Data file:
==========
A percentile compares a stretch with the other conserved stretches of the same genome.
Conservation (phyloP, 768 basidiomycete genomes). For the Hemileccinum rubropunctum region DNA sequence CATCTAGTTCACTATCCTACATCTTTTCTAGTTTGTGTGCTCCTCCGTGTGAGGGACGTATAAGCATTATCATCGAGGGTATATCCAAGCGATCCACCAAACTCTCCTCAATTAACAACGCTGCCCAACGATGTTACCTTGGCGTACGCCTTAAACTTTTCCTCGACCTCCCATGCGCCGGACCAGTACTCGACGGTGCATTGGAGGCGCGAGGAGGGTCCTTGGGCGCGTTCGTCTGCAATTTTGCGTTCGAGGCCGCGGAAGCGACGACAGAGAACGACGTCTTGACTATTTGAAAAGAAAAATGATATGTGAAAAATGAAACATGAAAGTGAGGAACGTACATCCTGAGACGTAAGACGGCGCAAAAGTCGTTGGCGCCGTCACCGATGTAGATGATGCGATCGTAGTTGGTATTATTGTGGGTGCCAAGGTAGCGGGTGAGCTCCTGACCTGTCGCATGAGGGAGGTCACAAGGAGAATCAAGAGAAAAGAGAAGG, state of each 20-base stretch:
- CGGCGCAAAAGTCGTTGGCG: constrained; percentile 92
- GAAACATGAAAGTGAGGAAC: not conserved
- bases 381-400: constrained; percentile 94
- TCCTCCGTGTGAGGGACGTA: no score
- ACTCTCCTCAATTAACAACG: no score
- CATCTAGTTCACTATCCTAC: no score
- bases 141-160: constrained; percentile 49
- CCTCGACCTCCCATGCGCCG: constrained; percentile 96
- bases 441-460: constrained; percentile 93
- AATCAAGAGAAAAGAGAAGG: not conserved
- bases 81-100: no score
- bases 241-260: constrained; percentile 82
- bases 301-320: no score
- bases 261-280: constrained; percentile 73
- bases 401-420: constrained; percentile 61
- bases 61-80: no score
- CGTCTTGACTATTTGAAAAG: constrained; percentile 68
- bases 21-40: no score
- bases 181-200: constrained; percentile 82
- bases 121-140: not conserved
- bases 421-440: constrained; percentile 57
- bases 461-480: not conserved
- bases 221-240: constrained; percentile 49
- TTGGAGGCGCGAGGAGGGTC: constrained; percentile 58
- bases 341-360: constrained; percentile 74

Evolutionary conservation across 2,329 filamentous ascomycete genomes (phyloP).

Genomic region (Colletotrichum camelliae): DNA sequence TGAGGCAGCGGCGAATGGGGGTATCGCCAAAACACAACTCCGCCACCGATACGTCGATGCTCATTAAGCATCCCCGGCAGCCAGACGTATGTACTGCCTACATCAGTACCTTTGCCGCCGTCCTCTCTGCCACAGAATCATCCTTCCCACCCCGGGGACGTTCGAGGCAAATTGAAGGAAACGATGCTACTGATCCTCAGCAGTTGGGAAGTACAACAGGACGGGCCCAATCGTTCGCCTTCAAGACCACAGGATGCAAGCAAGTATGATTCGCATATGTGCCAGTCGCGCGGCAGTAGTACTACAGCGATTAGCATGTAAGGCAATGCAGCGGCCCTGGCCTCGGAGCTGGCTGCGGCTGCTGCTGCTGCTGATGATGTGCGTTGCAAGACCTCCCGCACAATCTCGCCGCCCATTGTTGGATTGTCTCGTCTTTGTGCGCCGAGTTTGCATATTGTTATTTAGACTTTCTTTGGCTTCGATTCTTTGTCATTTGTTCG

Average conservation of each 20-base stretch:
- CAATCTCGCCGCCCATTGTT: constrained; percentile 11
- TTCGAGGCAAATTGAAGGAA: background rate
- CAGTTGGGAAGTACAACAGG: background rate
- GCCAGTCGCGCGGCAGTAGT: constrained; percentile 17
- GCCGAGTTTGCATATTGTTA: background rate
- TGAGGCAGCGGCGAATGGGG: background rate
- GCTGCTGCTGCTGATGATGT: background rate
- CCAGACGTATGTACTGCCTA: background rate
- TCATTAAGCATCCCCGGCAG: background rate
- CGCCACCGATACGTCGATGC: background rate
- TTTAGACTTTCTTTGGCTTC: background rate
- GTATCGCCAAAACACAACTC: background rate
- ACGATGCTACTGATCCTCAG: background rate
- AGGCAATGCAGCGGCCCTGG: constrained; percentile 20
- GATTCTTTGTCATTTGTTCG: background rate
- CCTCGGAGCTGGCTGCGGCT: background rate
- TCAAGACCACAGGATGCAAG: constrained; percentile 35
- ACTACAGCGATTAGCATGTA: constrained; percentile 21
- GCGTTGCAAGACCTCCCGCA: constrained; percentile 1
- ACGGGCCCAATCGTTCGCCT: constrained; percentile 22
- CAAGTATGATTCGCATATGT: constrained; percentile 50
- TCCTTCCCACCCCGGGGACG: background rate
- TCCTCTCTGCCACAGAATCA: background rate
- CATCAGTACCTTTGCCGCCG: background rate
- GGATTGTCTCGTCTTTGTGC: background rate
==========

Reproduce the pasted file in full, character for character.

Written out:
A percentile compares a stretch with the other conserved stretches of the same genome.
Conservation (phyloP, 768 basidiomycete genomes). For the Hemileccinum rubropunctum region DNA sequence CATCTAGTTCACTATCCTACATCTTTTCTAGTTTGTGTGCTCCTCCGTGTGAGGGACGTATAAGCATTATCATCGAGGGTATATCCAAGCGATCCACCAAACTCTCCTCAATTAACAACGCTGCCCAACGATGTTACCTTGGCGTACGCCTTAAACTTTTCCTCGACCTCCCATGCGCCGGACCAGTACTCGACGGTGCATTGGAGGCGCGAGGAGGGTCCTTGGGCGCGTTCGTCTGCAATTTTGCGTTCGAGGCCGCGGAAGCGACGACAGAGAACGACGTCTTGACTATTTGAAAAGAAAAATGATATGTGAAAAATGAAACATGAAAGTGAGGAACGTACATCCTGAGACGTAAGACGGCGCAAAAGTCGTTGGCGCCGTCACCGATGTAGATGATGCGATCGTAGTTGGTATTATTGTGGGTGCCAAGGTAGCGGGTGAGCTCCTGACCTGTCGCATGAGGGAGGTCACAAGGAGAATCAAGAGAAAAGAGAAGG, state of each 20-base stretch:
- CGGCGCAAAAGTCGTTGGCG: constrained; percentile 92
- GAAACATGAAAGTGAGGAAC: not conserved
- bases 381-400: constrained; percentile 94
- TCCTCCGTGTGAGGGACGTA: no score
- ACTCTCCTCAATTAACAACG: no score
- CATCTAGTTCACTATCCTAC: no score
- bases 141-160: constrained; percentile 49
- CCTCGACCTCCCATGCGCCG: constrained; percentile 96
- bases 441-460: constrained; percentile 93
- AATCAAGAGAAAAGAGAAGG: not conserved
- bases 81-100: no score
- bases 241-260: constrained; percentile 82
- bases 301-320: no score
- bases 261-280: constrained; percentile 73
- bases 401-420: constrained; percentile 61
- bases 61-80: no score
- CGTCTTGACTATTTGAAAAG: constrained; percentile 68
- bases 21-40: no score
- bases 181-200: constrained; percentile 82
- bases 121-140: not conserved
- bases 421-440: constrained; percentile 57
- bases 461-480: not conserved
- bases 221-240: constrained; percentile 49
- TTGGAGGCGCGAGGAGGGTC: constrained; percentile 58
- bases 341-360: constrained; percentile 74

Evolutionary conservation across 2,329 filamentous ascomycete genomes (phyloP).

Genomic region (Colletotrichum camelliae): DNA sequence TGAGGCAGCGGCGAATGGGGGTATCGCCAAAACACAACTCCGCCACCGATACGTCGATGCTCATTAAGCATCCCCGGCAGCCAGACGTATGTACTGCCTACATCAGTACCTTTGCCGCCGTCCTCTCTGCCACAGAATCATCCTTCCCACCCCGGGGACGTTCGAGGCAAATTGAAGGAAACGATGCTACTGATCCTCAGCAGTTGGGAAGTACAACAGGACGGGCCCAATCGTTCGCCTTCAAGACCACAGGATGCAAGCAAGTATGATTCGCATATGTGCCAGTCGCGCGGCAGTAGTACTACAGCGATTAGCATGTAAGGCAATGCAGCGGCCCTGGCCTCGGAGCTGGCTGCGGCTGCTGCTGCTGCTGATGATGTGCGTTGCAAGACCTCCCGCACAATCTCGCCGCCCATTGTTGGATTGTCTCGTCTTTGTGCGCCGAGTTTGCATATTGTTATTTAGACTTTCTTTGGCTTCGATTCTTTGTCATTTGTTCG

Average conservation of each 20-base stretch:
- CAATCTCGCCGCCCATTGTT: constrained; percentile 11
- TTCGAGGCAAATTGAAGGAA: background rate
- CAGTTGGGAAGTACAACAGG: background rate
- GCCAGTCGCGCGGCAGTAGT: constrained; percentile 17
- GCCGAGTTTGCATATTGTTA: background rate
- TGAGGCAGCGGCGAATGGGG: background rate
- GCTGCTGCTGCTGATGATGT: background rate
- CCAGACGTATGTACTGCCTA: background rate
- TCATTAAGCATCCCCGGCAG: background rate
- CGCCACCGATACGTCGATGC: background rate
- TTTAGACTTTCTTTGGCTTC: background rate
- GTATCGCCAAAACACAACTC: background rate
- ACGATGCTACTGATCCTCAG: background rate
- AGGCAATGCAGCGGCCCTGG: constrained; percentile 20
- GATTCTTTGTCATTTGTTCG: background rate
- CCTCGGAGCTGGCTGCGGCT: background rate
- TCAAGACCACAGGATGCAAG: constrained; percentile 35
- ACTACAGCGATTAGCATGTA: constrained; percentile 21
- GCGTTGCAAGACCTCCCGCA: constrained; percentile 1
- ACGGGCCCAATCGTTCGCCT: constrained; percentile 22
- CAAGTATGATTCGCATATGT: constrained; percentile 50
- TCCTTCCCACCCCGGGGACG: background rate
- TCCTCTCTGCCACAGAATCA: background rate
- CATCAGTACCTTTGCCGCCG: background rate
- GGATTGTCTCGTCTTTGTGC: background rate